We seem to have forgotten when to stop. Our outcomes define us; without them we feel incomplete.
"Workaholic," "productive," "unstoppable," "24/7," "busy bee," "overachiever," etc. These words and expressions, and others similar, have come to be omnipresent in our everyday vocabulary. We often feel proud when identified with them.
Common words and expressions often reflect the character of a culture. What do the above terms say about who we are? For some, they point to the human drive to do, achieve and produce. We want to change things; transform them whenever possible. We want to be known for doing something.
For others, those words are reminders of the frenzy of a society that seems to have lost the sense of pacing itself while longing for constant outputs. We seem to have forgotten when to stop. Our outcomes define us; without them we feel incomplete.
Being aware of our natural drive to do things and to achieve, which is something good, must be balanced with the sobering realization that we are more than what we do and produce, also something good. A sense of joy inhabits somewhere in between these two realities.
Catholics have a long tradition of affirming the importance of rest. Such tradition is grounded in the Scriptures themselves. In the first chapter of Genesis, we find God resting on the seventh day after creating all that exists. What a beautiful image!
Does God need rest? Was God tired? We can speculate at infinitum, but that is not the point. God rested and contemplated. God rejoiced. On the seventh day we encounter a God who finds joy in being a God who rests.
The Hebrew biblical tradition reminds us of the importance of moments of rest, also dedicated to honor God: the Sabbath day, the seventh year after working the land during the previous six years, the jubilee after 49 years of labor, etc. God rests. The workers rest. The land rests.
I love those Gospel passages that portray Jesus resting: He takes time away from the crowds, retreats with his friends, seeks moments of silence, and sleeps.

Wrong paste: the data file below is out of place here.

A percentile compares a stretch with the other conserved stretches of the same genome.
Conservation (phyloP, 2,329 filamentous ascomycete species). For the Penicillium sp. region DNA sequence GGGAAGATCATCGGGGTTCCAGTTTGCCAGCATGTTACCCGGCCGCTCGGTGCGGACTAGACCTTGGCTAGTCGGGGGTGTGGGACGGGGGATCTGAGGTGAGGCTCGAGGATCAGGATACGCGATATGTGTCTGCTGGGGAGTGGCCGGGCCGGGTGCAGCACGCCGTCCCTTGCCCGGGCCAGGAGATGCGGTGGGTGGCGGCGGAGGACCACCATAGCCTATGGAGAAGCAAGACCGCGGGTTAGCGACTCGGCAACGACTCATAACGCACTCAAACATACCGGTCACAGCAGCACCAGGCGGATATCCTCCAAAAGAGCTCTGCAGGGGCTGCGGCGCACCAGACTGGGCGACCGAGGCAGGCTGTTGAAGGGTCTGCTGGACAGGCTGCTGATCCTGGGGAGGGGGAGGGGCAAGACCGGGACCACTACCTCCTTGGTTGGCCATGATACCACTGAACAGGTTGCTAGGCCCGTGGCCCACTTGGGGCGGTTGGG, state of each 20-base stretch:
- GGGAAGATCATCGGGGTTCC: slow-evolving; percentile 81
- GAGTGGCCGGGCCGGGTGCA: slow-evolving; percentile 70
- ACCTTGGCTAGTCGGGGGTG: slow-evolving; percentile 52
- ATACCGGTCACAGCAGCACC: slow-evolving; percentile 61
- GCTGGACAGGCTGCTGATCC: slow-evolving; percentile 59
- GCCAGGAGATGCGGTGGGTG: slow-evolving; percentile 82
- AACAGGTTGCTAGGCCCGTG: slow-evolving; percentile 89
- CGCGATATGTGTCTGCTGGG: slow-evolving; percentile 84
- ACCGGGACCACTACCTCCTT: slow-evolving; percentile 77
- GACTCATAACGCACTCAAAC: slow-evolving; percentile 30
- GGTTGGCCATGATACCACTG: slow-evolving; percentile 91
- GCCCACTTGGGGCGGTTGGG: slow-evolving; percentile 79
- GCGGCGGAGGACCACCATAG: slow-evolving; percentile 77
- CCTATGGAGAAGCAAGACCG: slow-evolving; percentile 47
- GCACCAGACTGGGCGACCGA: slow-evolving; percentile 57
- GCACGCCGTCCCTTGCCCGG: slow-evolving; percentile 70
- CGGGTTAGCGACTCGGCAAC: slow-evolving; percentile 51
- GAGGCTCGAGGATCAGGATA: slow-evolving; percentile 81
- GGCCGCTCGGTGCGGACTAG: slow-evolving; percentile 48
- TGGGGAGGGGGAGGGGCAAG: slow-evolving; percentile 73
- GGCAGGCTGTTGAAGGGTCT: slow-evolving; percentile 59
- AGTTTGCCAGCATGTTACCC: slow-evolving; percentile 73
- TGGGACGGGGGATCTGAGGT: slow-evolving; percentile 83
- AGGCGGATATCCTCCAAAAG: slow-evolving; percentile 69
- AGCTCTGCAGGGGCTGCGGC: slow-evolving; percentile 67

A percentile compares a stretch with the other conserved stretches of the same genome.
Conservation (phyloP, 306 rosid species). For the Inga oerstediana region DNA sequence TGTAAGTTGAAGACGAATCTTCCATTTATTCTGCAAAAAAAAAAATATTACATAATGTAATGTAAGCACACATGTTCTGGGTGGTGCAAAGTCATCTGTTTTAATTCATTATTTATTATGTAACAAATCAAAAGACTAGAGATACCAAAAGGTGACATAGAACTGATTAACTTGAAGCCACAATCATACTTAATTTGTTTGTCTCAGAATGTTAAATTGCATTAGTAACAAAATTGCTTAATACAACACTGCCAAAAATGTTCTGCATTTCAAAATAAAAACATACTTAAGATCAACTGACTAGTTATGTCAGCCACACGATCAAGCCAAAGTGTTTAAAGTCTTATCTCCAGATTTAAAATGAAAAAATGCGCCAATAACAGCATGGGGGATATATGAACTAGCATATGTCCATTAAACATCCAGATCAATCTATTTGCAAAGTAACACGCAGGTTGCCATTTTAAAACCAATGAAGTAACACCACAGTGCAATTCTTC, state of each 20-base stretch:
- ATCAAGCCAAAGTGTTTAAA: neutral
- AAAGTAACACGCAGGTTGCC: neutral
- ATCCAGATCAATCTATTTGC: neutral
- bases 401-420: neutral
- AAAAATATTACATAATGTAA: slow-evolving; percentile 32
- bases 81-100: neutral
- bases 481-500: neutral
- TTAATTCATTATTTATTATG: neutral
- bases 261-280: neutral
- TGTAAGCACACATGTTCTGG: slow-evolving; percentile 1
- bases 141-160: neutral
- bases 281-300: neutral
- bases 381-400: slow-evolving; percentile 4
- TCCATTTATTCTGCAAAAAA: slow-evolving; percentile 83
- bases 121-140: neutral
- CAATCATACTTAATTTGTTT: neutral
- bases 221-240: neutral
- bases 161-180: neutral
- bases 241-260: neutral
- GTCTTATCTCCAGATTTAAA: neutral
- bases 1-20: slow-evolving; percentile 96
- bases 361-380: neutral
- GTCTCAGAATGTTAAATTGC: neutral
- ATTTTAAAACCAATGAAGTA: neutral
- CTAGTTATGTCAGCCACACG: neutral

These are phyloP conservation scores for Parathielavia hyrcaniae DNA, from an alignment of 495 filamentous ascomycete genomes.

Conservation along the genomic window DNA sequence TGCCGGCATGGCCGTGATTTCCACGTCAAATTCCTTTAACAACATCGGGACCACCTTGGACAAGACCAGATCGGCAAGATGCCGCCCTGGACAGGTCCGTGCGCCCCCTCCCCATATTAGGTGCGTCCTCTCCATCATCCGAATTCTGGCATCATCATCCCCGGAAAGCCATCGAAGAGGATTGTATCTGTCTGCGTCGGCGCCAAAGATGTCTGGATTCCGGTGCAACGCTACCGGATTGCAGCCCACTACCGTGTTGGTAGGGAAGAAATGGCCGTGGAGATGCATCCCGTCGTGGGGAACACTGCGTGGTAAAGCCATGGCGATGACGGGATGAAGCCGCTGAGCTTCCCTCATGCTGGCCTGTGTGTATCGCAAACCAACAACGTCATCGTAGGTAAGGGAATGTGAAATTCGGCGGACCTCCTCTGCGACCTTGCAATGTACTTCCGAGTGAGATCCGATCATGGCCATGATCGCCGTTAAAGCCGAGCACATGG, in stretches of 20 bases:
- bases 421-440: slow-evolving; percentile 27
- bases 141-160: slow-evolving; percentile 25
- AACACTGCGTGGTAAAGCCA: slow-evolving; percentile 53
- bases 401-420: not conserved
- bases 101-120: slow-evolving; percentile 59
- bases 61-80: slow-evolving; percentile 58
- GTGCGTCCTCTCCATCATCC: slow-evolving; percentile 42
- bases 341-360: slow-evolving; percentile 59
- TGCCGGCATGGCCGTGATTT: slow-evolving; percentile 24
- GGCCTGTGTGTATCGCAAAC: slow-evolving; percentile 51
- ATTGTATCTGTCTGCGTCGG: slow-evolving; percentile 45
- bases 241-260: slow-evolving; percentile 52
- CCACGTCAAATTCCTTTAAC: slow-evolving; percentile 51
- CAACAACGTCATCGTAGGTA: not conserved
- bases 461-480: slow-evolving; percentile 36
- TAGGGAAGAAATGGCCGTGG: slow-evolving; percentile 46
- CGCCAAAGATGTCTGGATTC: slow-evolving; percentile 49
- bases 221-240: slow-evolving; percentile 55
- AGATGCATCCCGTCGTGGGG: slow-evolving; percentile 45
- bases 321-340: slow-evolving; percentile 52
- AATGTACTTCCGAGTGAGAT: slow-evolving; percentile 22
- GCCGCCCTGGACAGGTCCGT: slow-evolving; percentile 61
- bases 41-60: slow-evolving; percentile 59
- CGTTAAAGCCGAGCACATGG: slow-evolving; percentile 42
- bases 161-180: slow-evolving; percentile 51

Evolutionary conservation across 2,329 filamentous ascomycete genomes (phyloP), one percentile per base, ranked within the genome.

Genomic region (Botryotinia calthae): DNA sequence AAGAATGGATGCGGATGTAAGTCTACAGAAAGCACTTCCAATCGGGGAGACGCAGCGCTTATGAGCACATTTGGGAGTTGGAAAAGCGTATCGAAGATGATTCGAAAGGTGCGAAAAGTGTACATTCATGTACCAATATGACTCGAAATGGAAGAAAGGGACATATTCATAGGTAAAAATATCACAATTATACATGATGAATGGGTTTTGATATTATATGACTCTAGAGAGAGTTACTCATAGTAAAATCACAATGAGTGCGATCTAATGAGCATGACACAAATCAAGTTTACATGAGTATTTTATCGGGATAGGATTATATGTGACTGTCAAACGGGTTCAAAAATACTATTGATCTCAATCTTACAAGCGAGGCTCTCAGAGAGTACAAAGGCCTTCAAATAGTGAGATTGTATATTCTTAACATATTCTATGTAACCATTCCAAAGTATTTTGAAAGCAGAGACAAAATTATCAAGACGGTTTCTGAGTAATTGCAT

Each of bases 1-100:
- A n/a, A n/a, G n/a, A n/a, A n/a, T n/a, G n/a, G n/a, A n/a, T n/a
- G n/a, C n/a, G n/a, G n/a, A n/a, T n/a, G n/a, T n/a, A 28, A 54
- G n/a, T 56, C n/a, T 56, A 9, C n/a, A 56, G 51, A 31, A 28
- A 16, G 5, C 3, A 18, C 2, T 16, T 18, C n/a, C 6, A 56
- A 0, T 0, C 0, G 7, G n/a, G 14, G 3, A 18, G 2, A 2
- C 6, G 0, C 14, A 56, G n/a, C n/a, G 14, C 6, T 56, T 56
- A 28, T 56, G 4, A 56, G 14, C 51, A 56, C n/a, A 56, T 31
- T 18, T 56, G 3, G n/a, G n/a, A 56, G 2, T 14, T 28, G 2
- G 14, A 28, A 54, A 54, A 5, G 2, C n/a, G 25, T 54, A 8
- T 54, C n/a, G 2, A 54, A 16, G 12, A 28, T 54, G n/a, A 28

Christians throughout the centuries have affirmed the importance of rest. Societies with a strong Catholic influence are known for having more holidays. In Latin America religious and secular holidays are days of rest and simultaneously occasions for fiesta. The term holiday in Spanish is "festivo," a festive day.
Resting is an act of justice toward ourselves and others -- and the created order. We are not machines and should resist treating ourselves or be treated as such. We must not deny the humanity of others by denying them their rest. We are human and thus we must rest. To rest of an act of love for ourselves and others -- and the created order.
I must confess that I am among those who derives much pleasure in putting extra hours of work, producing something new regularly, sometimes sacrificing necessary rest. The first person who needs conversion in light of this reflection is me.
We need to grow more in our appreciation of the need and wisdom of resting. Sometimes we need to understand that it is OK to say, "I am tired and need some rest." Being tired does not make us less human. All the contrary, needing rest reminds us of how human we are.
To appreciate the value of rest, we need each other's support. This is exactly why being part of a community is important. Not only we need others to remind us that we need to rest. We grow as human beings as we rest with our families and friends. We grow as we rest with the created order. Let's make sure to find the time to rest.
- Hosffman Ospino is assistant professor of theology and religious education at Boston College's School of Theology and Ministry.
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